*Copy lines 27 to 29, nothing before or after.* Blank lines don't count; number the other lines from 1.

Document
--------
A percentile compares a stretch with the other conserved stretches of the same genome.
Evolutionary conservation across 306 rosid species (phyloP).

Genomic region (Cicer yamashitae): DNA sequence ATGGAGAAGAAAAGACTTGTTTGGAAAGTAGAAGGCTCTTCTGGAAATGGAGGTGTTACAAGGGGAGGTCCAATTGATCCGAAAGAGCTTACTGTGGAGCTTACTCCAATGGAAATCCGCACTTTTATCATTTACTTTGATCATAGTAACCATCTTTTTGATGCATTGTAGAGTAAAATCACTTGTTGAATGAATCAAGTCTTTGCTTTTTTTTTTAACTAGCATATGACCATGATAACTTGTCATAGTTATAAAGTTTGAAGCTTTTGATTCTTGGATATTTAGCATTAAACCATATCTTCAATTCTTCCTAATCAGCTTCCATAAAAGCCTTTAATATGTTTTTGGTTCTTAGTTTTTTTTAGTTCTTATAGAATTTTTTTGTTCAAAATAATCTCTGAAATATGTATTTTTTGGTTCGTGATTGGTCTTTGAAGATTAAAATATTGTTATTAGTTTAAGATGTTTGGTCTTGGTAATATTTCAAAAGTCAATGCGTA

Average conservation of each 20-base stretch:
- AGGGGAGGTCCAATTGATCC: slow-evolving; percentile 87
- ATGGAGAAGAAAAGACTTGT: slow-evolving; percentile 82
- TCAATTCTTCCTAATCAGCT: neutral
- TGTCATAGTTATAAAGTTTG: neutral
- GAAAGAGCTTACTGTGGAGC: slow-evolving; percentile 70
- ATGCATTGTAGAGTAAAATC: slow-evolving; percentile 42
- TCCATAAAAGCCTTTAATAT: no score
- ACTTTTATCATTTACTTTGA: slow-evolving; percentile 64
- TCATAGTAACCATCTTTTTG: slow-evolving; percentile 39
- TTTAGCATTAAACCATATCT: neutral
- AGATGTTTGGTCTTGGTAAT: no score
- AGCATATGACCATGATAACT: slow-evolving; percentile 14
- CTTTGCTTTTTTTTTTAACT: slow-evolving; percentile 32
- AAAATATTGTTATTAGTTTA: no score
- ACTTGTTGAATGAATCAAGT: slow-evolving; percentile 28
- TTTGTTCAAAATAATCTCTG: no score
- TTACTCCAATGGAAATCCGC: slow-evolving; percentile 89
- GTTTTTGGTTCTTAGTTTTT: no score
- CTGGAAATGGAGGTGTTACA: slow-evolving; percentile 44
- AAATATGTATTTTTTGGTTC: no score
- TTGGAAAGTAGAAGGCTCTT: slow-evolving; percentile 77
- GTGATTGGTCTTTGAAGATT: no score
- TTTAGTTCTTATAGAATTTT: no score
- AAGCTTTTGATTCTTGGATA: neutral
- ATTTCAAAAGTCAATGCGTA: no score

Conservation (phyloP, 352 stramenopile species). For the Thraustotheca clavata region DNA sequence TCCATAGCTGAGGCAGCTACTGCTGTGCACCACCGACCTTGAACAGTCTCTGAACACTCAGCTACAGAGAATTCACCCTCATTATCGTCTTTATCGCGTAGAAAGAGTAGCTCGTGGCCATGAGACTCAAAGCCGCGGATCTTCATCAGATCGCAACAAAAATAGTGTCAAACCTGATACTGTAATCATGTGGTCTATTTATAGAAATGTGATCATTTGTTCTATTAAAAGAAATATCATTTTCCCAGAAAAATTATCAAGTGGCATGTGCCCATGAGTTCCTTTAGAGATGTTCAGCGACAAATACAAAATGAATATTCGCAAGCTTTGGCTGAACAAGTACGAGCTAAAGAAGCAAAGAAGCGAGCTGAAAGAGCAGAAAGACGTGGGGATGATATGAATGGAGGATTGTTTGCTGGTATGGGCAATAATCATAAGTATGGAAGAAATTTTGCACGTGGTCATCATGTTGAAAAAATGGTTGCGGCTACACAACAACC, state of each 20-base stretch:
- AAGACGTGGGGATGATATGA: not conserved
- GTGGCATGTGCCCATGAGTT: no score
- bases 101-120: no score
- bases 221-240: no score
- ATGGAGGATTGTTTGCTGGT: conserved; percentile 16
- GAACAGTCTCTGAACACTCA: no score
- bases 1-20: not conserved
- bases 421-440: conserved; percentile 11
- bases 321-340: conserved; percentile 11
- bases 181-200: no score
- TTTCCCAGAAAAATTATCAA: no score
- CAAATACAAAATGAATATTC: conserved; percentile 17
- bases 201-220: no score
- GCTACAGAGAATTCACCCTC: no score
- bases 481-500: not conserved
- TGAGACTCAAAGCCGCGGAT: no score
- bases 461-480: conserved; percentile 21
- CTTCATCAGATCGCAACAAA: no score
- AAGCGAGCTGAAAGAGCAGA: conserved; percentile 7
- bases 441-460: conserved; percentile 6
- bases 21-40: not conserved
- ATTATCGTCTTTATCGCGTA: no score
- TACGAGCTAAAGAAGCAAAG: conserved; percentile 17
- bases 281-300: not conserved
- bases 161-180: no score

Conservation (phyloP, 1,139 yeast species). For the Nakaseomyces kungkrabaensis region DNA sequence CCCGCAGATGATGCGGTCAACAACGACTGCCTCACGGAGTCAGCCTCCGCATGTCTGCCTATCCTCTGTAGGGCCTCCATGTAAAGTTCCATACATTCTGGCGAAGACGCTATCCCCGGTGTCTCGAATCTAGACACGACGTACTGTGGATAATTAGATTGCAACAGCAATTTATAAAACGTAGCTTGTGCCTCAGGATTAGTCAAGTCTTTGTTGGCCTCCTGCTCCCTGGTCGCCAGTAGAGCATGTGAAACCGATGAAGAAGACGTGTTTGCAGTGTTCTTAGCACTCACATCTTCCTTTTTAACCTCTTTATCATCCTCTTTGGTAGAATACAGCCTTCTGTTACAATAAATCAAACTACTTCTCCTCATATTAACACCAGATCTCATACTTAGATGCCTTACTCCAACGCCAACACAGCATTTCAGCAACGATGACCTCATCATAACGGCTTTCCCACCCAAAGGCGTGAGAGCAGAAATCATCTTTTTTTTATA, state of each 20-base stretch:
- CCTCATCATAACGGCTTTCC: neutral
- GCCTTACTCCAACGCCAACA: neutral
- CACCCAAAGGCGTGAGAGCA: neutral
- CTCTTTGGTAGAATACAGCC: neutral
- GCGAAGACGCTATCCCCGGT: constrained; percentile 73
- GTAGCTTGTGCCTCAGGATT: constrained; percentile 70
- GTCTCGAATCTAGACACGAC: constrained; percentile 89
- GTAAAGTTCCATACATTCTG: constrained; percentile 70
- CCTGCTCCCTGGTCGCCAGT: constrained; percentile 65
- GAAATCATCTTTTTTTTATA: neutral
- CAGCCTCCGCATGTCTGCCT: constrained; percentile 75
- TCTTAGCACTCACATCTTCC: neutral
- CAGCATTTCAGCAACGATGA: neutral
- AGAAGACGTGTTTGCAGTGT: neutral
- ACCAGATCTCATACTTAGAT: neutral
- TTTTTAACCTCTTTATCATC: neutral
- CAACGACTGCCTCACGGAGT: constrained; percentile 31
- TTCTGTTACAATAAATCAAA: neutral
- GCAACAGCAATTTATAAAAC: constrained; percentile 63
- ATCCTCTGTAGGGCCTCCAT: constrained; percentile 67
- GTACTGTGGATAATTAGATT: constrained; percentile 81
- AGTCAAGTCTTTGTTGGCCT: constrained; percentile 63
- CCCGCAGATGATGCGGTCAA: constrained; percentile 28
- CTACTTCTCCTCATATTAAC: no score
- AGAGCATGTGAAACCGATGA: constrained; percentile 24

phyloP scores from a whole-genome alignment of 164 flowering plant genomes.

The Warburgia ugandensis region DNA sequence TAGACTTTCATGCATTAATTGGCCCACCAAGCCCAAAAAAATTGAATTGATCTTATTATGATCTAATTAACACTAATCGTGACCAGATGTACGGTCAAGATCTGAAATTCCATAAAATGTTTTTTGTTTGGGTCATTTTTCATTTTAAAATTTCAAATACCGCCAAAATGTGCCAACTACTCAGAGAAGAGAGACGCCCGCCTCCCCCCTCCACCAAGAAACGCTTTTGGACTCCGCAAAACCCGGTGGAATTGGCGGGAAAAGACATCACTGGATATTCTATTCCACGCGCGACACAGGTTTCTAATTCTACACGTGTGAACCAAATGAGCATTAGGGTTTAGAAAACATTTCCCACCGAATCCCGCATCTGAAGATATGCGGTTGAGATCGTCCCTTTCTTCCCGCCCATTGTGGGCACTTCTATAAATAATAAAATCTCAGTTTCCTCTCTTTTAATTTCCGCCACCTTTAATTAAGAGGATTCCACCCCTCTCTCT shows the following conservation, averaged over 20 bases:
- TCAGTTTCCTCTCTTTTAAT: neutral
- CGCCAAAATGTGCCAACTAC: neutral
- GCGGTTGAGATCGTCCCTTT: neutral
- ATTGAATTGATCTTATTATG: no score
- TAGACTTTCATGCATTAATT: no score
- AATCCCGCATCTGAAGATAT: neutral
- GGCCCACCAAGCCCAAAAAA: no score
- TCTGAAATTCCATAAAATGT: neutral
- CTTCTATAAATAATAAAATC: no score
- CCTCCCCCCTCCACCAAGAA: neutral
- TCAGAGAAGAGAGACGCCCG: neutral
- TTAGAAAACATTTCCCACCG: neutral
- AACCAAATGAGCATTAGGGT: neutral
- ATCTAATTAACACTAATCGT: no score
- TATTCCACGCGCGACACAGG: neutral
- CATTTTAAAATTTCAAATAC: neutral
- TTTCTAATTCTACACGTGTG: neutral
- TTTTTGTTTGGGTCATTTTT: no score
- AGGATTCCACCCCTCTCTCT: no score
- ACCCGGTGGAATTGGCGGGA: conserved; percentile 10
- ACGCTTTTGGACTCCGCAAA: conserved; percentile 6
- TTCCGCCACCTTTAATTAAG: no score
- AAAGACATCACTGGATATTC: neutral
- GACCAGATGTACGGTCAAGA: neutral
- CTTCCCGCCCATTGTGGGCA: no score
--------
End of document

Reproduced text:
- TTTAGTTCTTATAGAATTTT: no score
- AAGCTTTTGATTCTTGGATA: neutral
- ATTTCAAAAGTCAATGCGTA: no score